A workplace where people are kind – too much to ask for?

I’ve written about my bittersweet leaving of Longwood – but not about my new adventure in education.   Too busy working, I guess.  And the wound was raw last fall – in ways I didn’t realize until I landed in a new teaching job and found myself looking over my shoulder, reminiscent of a war vet with PTSD.  It was as if I was waiting for an IED to blow, for someone to knock my legs out from under me the way my Longwood colleagues did.

But secondary education is not higher education.   People are kinder to each other in secondary education.  I don’t know why, but I’ve worked for two universities and four high schools and it holds true throughout my work experience.

Maybe I do know why – in secondary education, teachers teach.  Almost all day, five days a week.  K-12 teachers log hours and hours with students, relentless, in-the-trenches.  It’s demanding work, work not well-respected or remunerated in our culture.  There are very few professors from American universities who could hang with the pace of preparation, face-time teaching, and feedback/assessment that effective high school teachers pull off.

University professors aren’t generally rewarded for being skilled teachers.  They are rewarded for doing other things well – but the effective teaching of undergraduates is not why they are hired or promoted.

I think this is the reason American higher education is destined to implode, probably in the near future unless this country deals with unsustainable student debt and undergraduates who wake up to find that their ordinary degrees don’t get them anywhere they want to be.

Kevin Carey overstates his case in The End of College, but some of his points make sense.  Especially that students have to plan for where they want to go.  It’s no longer good enough to simply get a degree and know that meaningful and relatively well-paid work is going to be waiting for you.  A college degree is not a ticket anywhere if you don’t use the time earning it well.

Which is what I told students at Longwood, and some of them disliked me for it.  But better to tell them the truth while they could still do something about it. I do think I helped a few prepare themselves for meaningful careers in communications.  One thing I know how to do is teach.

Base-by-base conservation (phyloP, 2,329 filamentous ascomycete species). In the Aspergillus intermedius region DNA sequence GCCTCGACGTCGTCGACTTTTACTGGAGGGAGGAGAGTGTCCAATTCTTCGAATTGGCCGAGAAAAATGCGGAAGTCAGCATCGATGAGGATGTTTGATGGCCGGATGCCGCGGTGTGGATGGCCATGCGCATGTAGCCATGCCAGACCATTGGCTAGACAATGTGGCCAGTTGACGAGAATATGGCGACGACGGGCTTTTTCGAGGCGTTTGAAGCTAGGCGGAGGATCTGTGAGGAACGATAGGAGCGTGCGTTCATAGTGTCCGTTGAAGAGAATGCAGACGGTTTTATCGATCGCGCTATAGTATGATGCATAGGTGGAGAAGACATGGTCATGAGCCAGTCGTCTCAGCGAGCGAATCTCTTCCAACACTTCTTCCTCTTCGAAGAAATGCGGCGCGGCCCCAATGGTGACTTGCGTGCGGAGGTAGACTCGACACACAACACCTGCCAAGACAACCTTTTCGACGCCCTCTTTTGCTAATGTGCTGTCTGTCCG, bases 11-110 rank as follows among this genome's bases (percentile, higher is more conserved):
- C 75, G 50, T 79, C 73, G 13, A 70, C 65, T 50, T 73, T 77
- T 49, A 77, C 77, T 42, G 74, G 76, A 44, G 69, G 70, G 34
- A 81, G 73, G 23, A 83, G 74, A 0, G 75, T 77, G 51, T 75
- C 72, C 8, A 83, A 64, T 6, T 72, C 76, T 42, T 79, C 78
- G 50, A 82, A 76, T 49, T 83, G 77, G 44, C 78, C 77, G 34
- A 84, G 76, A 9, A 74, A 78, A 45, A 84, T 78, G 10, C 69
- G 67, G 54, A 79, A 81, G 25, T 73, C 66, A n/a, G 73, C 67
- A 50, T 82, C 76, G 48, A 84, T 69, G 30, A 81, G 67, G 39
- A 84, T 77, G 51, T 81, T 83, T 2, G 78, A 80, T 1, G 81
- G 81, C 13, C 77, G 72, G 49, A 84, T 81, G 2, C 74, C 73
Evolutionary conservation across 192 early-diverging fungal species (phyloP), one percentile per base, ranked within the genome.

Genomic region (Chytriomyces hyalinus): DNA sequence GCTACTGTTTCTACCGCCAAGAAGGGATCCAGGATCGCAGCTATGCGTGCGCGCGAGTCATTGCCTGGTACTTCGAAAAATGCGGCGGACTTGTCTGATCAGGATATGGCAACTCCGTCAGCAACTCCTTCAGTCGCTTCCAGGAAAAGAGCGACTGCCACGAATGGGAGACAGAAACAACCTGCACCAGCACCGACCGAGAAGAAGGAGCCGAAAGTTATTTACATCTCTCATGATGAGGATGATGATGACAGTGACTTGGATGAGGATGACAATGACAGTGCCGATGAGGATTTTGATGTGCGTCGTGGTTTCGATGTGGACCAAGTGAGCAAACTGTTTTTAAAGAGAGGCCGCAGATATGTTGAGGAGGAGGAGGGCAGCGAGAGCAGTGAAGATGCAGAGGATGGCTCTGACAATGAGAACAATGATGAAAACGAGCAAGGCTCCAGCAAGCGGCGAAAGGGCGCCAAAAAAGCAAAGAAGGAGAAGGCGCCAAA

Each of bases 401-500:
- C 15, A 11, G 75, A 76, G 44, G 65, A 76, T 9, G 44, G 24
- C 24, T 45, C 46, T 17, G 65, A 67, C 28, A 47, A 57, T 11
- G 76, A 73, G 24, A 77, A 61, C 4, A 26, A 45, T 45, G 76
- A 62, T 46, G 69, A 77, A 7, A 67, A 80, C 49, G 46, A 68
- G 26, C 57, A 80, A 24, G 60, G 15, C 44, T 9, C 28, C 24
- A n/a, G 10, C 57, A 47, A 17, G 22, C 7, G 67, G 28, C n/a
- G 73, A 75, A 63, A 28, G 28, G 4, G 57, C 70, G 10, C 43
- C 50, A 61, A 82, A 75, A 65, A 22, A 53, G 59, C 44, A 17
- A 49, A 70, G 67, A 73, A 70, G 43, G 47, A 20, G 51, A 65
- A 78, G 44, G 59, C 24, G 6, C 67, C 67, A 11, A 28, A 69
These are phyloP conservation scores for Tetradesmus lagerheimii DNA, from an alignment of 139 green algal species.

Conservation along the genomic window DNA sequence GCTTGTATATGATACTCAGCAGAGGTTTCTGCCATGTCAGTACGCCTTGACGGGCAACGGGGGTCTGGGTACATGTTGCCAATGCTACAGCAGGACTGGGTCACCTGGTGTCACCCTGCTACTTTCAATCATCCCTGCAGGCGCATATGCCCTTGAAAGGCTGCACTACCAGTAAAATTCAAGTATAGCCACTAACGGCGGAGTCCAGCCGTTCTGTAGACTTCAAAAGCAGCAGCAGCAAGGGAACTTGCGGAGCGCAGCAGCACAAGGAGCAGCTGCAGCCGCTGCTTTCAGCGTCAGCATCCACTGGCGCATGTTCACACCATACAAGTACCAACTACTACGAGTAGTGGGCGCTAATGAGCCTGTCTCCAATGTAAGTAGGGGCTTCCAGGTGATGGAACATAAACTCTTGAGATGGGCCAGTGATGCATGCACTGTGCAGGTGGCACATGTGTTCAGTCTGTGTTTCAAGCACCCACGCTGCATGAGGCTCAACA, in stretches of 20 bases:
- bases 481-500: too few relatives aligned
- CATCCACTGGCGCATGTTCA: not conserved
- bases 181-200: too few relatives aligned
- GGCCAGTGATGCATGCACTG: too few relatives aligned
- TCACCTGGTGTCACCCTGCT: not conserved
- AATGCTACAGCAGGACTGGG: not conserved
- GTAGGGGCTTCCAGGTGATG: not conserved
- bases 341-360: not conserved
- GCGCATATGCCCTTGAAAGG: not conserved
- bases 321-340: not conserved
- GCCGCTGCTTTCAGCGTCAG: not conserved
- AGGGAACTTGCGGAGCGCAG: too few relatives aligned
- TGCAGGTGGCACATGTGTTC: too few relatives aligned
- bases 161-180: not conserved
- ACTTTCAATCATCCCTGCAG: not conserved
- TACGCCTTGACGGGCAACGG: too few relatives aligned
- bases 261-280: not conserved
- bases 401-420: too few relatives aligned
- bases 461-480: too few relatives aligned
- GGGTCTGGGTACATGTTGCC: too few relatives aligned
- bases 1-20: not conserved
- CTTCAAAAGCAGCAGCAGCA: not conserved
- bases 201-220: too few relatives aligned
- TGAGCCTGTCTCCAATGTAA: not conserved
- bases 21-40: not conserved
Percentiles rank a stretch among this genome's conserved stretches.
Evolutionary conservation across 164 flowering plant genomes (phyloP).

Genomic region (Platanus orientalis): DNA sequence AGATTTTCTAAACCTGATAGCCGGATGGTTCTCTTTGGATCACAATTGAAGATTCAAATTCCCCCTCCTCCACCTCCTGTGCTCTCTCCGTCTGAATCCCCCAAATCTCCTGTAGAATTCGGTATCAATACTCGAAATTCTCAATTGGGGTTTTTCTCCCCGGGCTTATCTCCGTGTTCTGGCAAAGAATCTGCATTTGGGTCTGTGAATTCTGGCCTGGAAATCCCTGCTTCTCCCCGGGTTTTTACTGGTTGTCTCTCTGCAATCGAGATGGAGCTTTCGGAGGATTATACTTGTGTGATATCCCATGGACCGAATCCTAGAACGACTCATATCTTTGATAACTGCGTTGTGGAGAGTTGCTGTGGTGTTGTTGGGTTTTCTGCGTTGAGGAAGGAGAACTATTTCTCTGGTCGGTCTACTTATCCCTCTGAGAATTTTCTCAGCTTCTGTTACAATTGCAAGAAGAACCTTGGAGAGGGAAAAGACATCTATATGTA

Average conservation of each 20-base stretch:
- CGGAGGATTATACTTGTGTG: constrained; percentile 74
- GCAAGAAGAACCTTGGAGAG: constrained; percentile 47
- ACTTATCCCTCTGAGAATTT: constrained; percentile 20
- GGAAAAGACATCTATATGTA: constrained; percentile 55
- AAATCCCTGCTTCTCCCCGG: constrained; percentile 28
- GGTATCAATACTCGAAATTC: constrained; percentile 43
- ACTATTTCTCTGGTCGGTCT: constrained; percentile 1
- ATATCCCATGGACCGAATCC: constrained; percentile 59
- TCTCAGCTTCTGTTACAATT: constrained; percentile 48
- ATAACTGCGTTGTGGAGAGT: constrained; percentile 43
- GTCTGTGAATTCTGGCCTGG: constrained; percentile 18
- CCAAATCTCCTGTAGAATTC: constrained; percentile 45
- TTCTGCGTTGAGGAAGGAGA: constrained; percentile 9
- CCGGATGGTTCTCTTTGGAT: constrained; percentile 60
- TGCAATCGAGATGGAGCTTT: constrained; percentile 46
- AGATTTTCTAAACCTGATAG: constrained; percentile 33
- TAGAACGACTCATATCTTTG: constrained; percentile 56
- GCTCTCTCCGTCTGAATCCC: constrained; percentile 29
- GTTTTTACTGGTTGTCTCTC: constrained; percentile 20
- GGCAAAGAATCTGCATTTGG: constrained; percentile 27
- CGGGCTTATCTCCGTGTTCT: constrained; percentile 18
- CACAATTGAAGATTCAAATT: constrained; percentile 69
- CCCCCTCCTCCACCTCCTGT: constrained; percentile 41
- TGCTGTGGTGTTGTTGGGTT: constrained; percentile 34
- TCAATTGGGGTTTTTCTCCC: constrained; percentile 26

Unfortunately, universities aren’t especially interested in hiring effective teachers.  They want young scholars who will publish and make them look good.  I wasn’t young enough, and I wasn’t a man.  Despite what was said when they hired me, and no matter how hard I had worked for them and how effective I’d been teaching students, I wasn’t who they wanted around for the long haul.  Sucker punch.

But here’s the good news – and perhaps what the forces of the universe had in mind anyway.  I landed in Chesterfield County, teaching at their largest high school, and I feel valued there. I’m paid better, I have some job security and excellent benefits, my commute is less than half what it was to Longwood – really a better situation all around.  I like my students, I like what I’ve been asked to teach and the way they’ve asked me to teach it, and I like and respect most of the people I work with.

This year, they’ve asked me to take over the school’s journalism program and help students produce a digital-first student newspaper.  It’s going to be great – a digital-first web-based publication with a quarterly news magazine.  I’m excited by the possibilities.  Why not create one of the best high school journalism programs in the country?  Why not at Thomas Dale?

Sometimes people ask if I miss teaching college?  And sometimes I do.  But mostly I feel grateful to have found a teaching home.  A place where I can settle in and do my best without looking over my shoulder, a place to take some risks to see what works, pick myself up if I fail, a place where people are basically kind to one another.

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On disembarking the roller coaster